The low-code platform should provide easy integration with the banking system and applications and services provided by other vendors. As a result, it must offer cohesive APIs facilitating integration with internal systems (e.g., customer files, card processing systems), services (e.g., OCR), and external services (e.g., identity verification, loan origination).
For efficient and cost‑effective process automation, consistent support for automated processes, and building a library of ready‑to‑use automations, choose a low‑code platform that allows separation and reusability of sub‑processes.
Additionally, seek a platform that provides Software Development Kits (SDKs) and a mechanism for implementing automated steps using low-code approach. This should include guidelines for defining business logic through scripts or microservices.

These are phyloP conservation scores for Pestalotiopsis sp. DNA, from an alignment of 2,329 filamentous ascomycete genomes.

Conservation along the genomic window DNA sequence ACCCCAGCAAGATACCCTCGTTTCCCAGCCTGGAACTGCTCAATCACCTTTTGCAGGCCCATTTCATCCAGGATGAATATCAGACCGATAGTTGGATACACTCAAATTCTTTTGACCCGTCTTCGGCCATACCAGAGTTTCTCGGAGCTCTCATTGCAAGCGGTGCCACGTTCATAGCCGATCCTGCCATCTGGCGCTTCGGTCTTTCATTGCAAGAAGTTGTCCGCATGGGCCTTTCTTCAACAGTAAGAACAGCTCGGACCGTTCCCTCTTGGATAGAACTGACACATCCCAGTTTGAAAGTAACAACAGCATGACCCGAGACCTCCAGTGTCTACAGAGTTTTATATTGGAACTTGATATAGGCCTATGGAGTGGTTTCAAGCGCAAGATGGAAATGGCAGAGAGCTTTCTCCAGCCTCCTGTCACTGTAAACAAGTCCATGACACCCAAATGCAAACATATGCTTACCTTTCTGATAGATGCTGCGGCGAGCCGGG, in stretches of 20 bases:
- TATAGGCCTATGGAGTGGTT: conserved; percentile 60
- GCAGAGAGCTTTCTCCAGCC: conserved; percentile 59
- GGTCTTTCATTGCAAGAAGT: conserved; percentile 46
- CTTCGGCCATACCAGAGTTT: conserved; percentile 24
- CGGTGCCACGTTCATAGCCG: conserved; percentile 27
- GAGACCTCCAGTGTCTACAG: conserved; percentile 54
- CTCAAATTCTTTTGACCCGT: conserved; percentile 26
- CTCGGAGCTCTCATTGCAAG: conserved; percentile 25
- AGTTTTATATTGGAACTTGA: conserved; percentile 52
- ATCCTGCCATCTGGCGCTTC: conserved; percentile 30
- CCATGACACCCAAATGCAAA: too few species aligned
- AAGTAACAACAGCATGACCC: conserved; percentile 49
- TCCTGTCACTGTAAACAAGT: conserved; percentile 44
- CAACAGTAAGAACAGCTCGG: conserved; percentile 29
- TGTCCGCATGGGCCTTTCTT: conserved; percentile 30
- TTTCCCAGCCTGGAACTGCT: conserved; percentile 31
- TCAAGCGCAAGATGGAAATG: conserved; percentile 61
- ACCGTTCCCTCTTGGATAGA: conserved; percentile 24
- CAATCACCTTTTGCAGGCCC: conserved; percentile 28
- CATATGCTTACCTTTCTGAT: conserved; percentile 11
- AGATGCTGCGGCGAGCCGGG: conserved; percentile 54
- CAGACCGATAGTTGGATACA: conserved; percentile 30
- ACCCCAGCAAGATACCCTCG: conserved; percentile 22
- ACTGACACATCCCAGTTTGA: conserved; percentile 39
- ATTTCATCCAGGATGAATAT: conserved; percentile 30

Low-code business process automation offers various approaches. One option involves automating entire processes from start to finish, while another focuses on automating specific critical steps that recur across multiple processes. In the case of a process for handling customer communications at Santander Bank, we chose the latter method and automated the step of sending emails with documents to customers.
The bank identified the previous document‑sending procedure as excessively time‑consuming. The agents were individually responsible for compiling and sending the documents to be delivered to a client in a given process. They had to download sample documents from the repository and ensure they were up to date, adding complexity to the process and elevating the risk of errors.